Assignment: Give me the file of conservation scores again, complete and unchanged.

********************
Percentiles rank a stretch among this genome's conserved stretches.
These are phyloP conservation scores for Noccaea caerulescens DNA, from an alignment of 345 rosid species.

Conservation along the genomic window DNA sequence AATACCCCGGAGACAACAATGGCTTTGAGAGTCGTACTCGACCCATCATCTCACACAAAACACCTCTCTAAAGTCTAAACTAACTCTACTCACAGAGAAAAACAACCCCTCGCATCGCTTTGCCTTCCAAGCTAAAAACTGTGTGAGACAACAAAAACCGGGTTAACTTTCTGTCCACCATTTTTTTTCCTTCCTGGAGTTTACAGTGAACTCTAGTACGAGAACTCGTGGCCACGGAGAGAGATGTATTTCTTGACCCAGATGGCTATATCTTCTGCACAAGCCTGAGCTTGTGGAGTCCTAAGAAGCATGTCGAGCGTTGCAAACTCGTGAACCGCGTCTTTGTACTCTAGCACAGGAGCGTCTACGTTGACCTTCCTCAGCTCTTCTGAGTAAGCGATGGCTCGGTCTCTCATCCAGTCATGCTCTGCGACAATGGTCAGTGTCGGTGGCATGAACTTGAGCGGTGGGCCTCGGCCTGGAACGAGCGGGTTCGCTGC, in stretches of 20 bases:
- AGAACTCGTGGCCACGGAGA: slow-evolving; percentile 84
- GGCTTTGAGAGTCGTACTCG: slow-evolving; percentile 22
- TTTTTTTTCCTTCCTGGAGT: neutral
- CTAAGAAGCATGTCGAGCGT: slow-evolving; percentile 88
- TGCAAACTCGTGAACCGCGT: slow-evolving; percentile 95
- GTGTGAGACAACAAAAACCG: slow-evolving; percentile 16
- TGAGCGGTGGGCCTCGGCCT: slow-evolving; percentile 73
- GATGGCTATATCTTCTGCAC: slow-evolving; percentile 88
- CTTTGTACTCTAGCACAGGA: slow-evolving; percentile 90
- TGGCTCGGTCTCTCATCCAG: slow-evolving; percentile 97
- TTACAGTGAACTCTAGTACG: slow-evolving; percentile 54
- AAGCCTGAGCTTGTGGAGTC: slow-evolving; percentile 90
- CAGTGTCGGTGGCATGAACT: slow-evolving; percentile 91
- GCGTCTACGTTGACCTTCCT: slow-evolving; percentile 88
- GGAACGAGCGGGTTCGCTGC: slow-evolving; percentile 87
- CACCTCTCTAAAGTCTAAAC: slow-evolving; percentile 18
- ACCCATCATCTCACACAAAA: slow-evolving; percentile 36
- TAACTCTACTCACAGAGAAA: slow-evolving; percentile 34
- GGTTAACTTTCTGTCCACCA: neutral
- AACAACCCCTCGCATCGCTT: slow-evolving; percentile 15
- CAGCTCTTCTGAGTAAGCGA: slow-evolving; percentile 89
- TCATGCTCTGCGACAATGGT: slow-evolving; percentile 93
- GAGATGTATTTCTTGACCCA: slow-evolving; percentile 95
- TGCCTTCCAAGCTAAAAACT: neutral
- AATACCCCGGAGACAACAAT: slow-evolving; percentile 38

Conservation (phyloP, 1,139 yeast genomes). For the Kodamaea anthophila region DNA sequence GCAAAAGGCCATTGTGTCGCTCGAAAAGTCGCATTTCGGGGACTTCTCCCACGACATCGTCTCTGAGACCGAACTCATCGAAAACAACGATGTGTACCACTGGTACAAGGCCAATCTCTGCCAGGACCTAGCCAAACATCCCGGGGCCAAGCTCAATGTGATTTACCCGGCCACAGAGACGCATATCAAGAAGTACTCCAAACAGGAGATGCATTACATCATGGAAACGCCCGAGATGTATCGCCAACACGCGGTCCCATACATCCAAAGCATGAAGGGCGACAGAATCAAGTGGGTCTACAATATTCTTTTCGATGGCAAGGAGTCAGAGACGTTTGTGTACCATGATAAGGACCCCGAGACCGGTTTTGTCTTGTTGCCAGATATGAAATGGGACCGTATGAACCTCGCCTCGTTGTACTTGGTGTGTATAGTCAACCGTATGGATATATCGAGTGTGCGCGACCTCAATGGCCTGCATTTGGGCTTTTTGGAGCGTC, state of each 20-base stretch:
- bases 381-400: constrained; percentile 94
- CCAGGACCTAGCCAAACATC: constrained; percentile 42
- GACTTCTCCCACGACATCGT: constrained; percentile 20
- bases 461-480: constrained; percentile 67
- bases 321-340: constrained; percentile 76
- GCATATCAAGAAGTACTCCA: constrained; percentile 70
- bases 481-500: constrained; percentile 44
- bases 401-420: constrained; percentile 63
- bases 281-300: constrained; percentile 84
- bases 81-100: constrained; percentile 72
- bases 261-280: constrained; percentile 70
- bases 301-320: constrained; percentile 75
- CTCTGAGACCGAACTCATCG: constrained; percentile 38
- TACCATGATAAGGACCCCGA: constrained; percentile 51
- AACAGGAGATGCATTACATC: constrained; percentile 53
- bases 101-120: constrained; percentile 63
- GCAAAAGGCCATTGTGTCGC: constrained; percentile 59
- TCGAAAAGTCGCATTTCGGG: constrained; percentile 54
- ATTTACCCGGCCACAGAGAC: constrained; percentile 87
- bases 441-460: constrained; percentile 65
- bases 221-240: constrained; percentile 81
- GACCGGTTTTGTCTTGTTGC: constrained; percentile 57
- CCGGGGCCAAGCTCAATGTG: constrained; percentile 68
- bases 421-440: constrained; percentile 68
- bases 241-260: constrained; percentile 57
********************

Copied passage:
Percentiles rank a stretch among this genome's conserved stretches.
These are phyloP conservation scores for Noccaea caerulescens DNA, from an alignment of 345 rosid species.

Conservation along the genomic window DNA sequence AATACCCCGGAGACAACAATGGCTTTGAGAGTCGTACTCGACCCATCATCTCACACAAAACACCTCTCTAAAGTCTAAACTAACTCTACTCACAGAGAAAAACAACCCCTCGCATCGCTTTGCCTTCCAAGCTAAAAACTGTGTGAGACAACAAAAACCGGGTTAACTTTCTGTCCACCATTTTTTTTCCTTCCTGGAGTTTACAGTGAACTCTAGTACGAGAACTCGTGGCCACGGAGAGAGATGTATTTCTTGACCCAGATGGCTATATCTTCTGCACAAGCCTGAGCTTGTGGAGTCCTAAGAAGCATGTCGAGCGTTGCAAACTCGTGAACCGCGTCTTTGTACTCTAGCACAGGAGCGTCTACGTTGACCTTCCTCAGCTCTTCTGAGTAAGCGATGGCTCGGTCTCTCATCCAGTCATGCTCTGCGACAATGGTCAGTGTCGGTGGCATGAACTTGAGCGGTGGGCCTCGGCCTGGAACGAGCGGGTTCGCTGC, in stretches of 20 bases:
- AGAACTCGTGGCCACGGAGA: slow-evolving; percentile 84
- GGCTTTGAGAGTCGTACTCG: slow-evolving; percentile 22
- TTTTTTTTCCTTCCTGGAGT: neutral
- CTAAGAAGCATGTCGAGCGT: slow-evolving; percentile 88
- TGCAAACTCGTGAACCGCGT: slow-evolving; percentile 95
- GTGTGAGACAACAAAAACCG: slow-evolving; percentile 16
- TGAGCGGTGGGCCTCGGCCT: slow-evolving; percentile 73
- GATGGCTATATCTTCTGCAC: slow-evolving; percentile 88
- CTTTGTACTCTAGCACAGGA: slow-evolving; percentile 90
- TGGCTCGGTCTCTCATCCAG: slow-evolving; percentile 97
- TTACAGTGAACTCTAGTACG: slow-evolving; percentile 54
- AAGCCTGAGCTTGTGGAGTC: slow-evolving; percentile 90
- CAGTGTCGGTGGCATGAACT: slow-evolving; percentile 91
- GCGTCTACGTTGACCTTCCT: slow-evolving; percentile 88
- GGAACGAGCGGGTTCGCTGC: slow-evolving; percentile 87
- CACCTCTCTAAAGTCTAAAC: slow-evolving; percentile 18
- ACCCATCATCTCACACAAAA: slow-evolving; percentile 36
- TAACTCTACTCACAGAGAAA: slow-evolving; percentile 34
- GGTTAACTTTCTGTCCACCA: neutral
- AACAACCCCTCGCATCGCTT: slow-evolving; percentile 15
- CAGCTCTTCTGAGTAAGCGA: slow-evolving; percentile 89
- TCATGCTCTGCGACAATGGT: slow-evolving; percentile 93
- GAGATGTATTTCTTGACCCA: slow-evolving; percentile 95
- TGCCTTCCAAGCTAAAAACT: neutral
- AATACCCCGGAGACAACAAT: slow-evolving; percentile 38

Conservation (phyloP, 1,139 yeast genomes). For the Kodamaea anthophila region DNA sequence GCAAAAGGCCATTGTGTCGCTCGAAAAGTCGCATTTCGGGGACTTCTCCCACGACATCGTCTCTGAGACCGAACTCATCGAAAACAACGATGTGTACCACTGGTACAAGGCCAATCTCTGCCAGGACCTAGCCAAACATCCCGGGGCCAAGCTCAATGTGATTTACCCGGCCACAGAGACGCATATCAAGAAGTACTCCAAACAGGAGATGCATTACATCATGGAAACGCCCGAGATGTATCGCCAACACGCGGTCCCATACATCCAAAGCATGAAGGGCGACAGAATCAAGTGGGTCTACAATATTCTTTTCGATGGCAAGGAGTCAGAGACGTTTGTGTACCATGATAAGGACCCCGAGACCGGTTTTGTCTTGTTGCCAGATATGAAATGGGACCGTATGAACCTCGCCTCGTTGTACTTGGTGTGTATAGTCAACCGTATGGATATATCGAGTGTGCGCGACCTCAATGGCCTGCATTTGGGCTTTTTGGAGCGTC, state of each 20-base stretch:
- bases 381-400: constrained; percentile 94
- CCAGGACCTAGCCAAACATC: constrained; percentile 42
- GACTTCTCCCACGACATCGT: constrained; percentile 20
- bases 461-480: constrained; percentile 67
- bases 321-340: constrained; percentile 76
- GCATATCAAGAAGTACTCCA: constrained; percentile 70
- bases 481-500: constrained; percentile 44
- bases 401-420: constrained; percentile 63
- bases 281-300: constrained; percentile 84
- bases 81-100: constrained; percentile 72
- bases 261-280: constrained; percentile 70
- bases 301-320: constrained; percentile 75
- CTCTGAGACCGAACTCATCG: constrained; percentile 38
- TACCATGATAAGGACCCCGA: constrained; percentile 51
- AACAGGAGATGCATTACATC: constrained; percentile 53
- bases 101-120: constrained; percentile 63
- GCAAAAGGCCATTGTGTCGC: constrained; percentile 59
- TCGAAAAGTCGCATTTCGGG: constrained; percentile 54
- ATTTACCCGGCCACAGAGAC: constrained; percentile 87
- bases 441-460: constrained; percentile 65
- bases 221-240: constrained; percentile 81
- GACCGGTTTTGTCTTGTTGC: constrained; percentile 57
- CCGGGGCCAAGCTCAATGTG: constrained; percentile 68
- bases 421-440: constrained; percentile 68
- bases 241-260: constrained; percentile 57